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The supply of an individual firm indicates the various quantities of a good (or service) a firm is willing and able to produce and supply to the market for sale at different possible prices, during a particular time period, ceteris paribus.

According to the law of supply, there is a positive causal relationship between the quantity of a good supplied over a particular time period and its price, ceteris paribus: as the price of the good increases, the quantity of the good supplied also increases; as the price falls, the quantity supplied also falls, ceteris paribus.

The reasoning offered for the law of supply makes sense to some extent, too: Higher prices generally mean that the firm’s profits increase, and so the firm faces an incentive to produce more output. Lower prices mean lower profitability, and the incentive facing the firm is to produce less. Therefore, there results a positive relationship between price and quantity supplied: the higher the price, the greater the quantity supplied.

However, to me, possibly due to the way the definition is phrased with “willing and able to produce to the market at different possible prices,” I feel that the negative relationship of demand would be the relationship for price and supply as well:

Here’s my reasoning: If I am a farmer, and some authoritative figure, such as the government, that is determined to plot graphs of the economy from real world data goes up to the only supplier of corn, me, and asks me for a set of prices, "how much would you be willing and able to produce and supply to the market", I would first determine how much income I would be at least satisfied with, almost determining a minimum wage for myself, and accordingly, I would divide this minimum wage by the set of prices the government wants to collect data on, to in effect end up on how much I’d be willing to produce and supply for each given price:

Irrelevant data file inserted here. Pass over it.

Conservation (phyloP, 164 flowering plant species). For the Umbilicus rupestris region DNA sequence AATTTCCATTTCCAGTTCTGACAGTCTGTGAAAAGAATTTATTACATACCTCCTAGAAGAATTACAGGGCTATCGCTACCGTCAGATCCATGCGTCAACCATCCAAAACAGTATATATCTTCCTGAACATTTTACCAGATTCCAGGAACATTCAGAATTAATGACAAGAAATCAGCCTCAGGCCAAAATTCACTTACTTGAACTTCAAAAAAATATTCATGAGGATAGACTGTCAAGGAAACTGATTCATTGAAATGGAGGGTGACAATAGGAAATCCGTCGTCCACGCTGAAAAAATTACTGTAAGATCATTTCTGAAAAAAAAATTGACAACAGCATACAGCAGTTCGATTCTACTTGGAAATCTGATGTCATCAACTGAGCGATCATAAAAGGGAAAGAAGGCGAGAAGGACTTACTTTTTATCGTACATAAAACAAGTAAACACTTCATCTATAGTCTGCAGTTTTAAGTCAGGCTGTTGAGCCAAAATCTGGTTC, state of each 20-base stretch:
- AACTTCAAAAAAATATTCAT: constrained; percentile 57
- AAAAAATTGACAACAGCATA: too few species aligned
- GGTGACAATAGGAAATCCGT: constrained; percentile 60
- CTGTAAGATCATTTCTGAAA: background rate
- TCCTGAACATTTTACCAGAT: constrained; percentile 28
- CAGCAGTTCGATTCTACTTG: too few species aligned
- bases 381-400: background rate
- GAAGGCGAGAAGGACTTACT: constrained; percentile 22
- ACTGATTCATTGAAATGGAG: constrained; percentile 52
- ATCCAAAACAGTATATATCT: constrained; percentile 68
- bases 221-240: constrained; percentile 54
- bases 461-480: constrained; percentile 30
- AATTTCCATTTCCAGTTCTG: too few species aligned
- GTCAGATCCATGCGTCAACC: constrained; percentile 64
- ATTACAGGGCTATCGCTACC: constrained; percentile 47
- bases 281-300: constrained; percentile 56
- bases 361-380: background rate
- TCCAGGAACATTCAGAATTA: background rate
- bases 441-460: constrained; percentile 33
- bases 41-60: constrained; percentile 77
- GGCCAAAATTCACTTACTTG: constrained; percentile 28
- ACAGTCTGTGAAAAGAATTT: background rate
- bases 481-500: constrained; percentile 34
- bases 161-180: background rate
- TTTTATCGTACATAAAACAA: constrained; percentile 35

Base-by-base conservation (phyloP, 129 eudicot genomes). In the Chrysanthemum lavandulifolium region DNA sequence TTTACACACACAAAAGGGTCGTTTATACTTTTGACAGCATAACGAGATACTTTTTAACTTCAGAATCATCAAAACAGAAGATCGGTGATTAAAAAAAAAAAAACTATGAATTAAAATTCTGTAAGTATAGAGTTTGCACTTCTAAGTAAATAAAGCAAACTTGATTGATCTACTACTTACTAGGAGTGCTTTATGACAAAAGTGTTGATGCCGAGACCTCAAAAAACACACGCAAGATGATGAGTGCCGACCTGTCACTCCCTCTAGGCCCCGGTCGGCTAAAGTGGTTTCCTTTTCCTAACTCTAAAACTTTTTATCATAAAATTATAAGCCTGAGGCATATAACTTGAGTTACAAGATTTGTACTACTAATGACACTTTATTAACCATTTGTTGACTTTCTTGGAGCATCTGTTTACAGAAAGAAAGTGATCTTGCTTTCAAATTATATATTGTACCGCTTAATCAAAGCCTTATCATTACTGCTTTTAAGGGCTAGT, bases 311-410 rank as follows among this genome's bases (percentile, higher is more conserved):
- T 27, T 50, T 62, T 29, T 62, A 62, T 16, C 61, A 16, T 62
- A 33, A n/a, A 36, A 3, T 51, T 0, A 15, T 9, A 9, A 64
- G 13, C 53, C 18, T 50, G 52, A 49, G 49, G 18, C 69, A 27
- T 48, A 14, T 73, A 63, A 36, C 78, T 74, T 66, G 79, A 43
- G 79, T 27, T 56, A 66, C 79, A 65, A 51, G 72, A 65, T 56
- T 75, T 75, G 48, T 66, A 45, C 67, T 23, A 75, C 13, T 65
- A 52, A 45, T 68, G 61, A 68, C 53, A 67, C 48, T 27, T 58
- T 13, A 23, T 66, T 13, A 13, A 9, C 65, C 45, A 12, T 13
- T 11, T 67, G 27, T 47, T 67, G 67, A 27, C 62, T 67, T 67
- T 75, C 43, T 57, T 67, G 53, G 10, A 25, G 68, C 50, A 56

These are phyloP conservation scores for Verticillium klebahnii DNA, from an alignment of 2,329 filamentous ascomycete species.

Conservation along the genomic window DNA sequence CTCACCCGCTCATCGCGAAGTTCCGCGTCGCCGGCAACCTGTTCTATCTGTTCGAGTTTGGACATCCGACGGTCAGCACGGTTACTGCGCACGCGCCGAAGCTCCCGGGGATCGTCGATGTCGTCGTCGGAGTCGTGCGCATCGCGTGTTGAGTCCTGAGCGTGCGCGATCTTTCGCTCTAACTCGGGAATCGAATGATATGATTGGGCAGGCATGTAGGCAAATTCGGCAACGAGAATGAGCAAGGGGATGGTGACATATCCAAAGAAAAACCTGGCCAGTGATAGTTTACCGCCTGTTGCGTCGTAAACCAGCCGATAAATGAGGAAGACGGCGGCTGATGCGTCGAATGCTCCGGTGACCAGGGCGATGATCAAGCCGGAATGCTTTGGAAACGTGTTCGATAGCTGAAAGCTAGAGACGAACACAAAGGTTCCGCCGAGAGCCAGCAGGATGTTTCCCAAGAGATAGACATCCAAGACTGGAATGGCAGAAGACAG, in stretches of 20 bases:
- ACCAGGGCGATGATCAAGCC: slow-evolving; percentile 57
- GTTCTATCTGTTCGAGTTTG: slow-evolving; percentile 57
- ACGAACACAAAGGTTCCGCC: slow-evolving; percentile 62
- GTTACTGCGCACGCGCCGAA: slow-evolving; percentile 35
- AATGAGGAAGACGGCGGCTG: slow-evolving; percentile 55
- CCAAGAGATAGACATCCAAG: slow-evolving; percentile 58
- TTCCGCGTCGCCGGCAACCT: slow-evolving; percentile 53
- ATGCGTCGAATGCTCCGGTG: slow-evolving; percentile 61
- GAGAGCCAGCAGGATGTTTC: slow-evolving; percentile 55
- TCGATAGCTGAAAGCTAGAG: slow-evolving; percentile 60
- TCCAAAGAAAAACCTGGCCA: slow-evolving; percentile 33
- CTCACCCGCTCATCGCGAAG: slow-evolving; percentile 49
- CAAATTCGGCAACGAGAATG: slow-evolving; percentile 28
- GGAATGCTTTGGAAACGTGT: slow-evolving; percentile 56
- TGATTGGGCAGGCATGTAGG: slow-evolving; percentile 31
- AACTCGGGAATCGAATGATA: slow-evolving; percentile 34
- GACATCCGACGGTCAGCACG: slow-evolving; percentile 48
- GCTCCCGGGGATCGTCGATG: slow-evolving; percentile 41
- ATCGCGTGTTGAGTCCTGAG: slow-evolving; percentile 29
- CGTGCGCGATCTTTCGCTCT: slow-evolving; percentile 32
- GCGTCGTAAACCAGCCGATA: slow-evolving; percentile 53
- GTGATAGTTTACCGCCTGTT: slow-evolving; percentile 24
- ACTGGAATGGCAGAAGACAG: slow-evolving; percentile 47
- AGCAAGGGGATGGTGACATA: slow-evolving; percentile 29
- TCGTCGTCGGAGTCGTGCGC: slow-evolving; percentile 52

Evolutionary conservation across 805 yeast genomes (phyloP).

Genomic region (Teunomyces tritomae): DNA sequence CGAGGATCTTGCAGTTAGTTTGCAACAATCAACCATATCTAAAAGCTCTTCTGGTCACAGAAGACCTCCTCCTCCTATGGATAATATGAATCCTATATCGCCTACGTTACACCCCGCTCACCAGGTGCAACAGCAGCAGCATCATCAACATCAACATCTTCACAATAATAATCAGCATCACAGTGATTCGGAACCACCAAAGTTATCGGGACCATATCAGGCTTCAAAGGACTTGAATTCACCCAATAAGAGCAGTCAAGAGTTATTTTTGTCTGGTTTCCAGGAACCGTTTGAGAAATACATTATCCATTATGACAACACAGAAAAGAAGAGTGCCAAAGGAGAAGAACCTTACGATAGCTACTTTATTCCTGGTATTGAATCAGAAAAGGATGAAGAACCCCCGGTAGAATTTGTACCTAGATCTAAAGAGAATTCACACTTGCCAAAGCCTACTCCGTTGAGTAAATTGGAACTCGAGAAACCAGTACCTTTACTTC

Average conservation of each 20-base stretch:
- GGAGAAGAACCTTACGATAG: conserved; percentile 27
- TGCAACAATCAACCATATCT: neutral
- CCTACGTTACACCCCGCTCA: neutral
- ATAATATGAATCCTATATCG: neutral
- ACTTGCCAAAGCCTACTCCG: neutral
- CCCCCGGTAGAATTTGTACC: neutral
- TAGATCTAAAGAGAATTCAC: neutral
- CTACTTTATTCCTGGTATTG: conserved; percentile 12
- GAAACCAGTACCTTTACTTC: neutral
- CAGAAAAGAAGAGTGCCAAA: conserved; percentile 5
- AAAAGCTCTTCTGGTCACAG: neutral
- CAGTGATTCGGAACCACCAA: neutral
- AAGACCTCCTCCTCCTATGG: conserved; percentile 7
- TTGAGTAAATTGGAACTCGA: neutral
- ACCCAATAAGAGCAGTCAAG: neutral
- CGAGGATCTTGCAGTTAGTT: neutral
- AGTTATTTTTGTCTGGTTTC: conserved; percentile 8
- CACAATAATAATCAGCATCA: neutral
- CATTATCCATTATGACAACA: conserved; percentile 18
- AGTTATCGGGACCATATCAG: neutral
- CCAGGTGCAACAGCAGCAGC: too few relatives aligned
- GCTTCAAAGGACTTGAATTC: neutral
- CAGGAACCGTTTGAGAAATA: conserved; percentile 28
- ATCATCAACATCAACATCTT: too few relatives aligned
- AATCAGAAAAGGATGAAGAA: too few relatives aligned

If I say that I’d be happy with 500 a week, and the government asks for data on the prices (10, 20, 30, 40, 50), because I would have to sell lesser units of corn for each higher price to achieve the 500 I have set as the minimum wage I’d have to receive to be willing and able to produce corn to the market, my units of corn at each price would be 50, 25, 17, 13, 10 respectively.

This way, supply would have a negative relationship with price…

To me, both reasonings make sense, however, I can’t say that the first one that explains the law of supply outweighs the reasoning I presented. What’s flawed in this reasoning?

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One flaw in your reasoning where you get a negative relationship between price and supply is to assume a monopolist. With a monopolist the "market supply curve" as such does not exist! The monopolist looks at the demand curve and chooses(!) his optimal point, he doesn't draw up a supply curve, since he has all the power.

Furthermore, since a monopolist chooses his optimal point on the demand curve, the monopolist's reasoning (as you describe) incorporates the demand curve, which is decreasing in prices. Hence you get that relation. Furthermore, since he incorporates the demand curve we can't speak of a supply curve (which must be independent of the demand curve to have sense) as such.

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The "flaw" in your reasoning is that you assume a firm wants to have a fixed amount of revenue, and then it will adjust its quantity produced as price changes, in order to always have this fixed amount of revenue (however the firm determines its magnitude). Then of course, as price goes up, the firm will produce less in order not to exceed the targeted level of revenues.

So what if you could earn "600 a week"? Would you say "no, I want to earn no more than 500"? Well, maybe you would say that, you and perhaps many other people -but the experience from actual markets is that most firms don't think that way. And in Economics, we do not model anything that can happen (and everything can happen when humans are involved); we try instead to model what usually, predominantly, happens.

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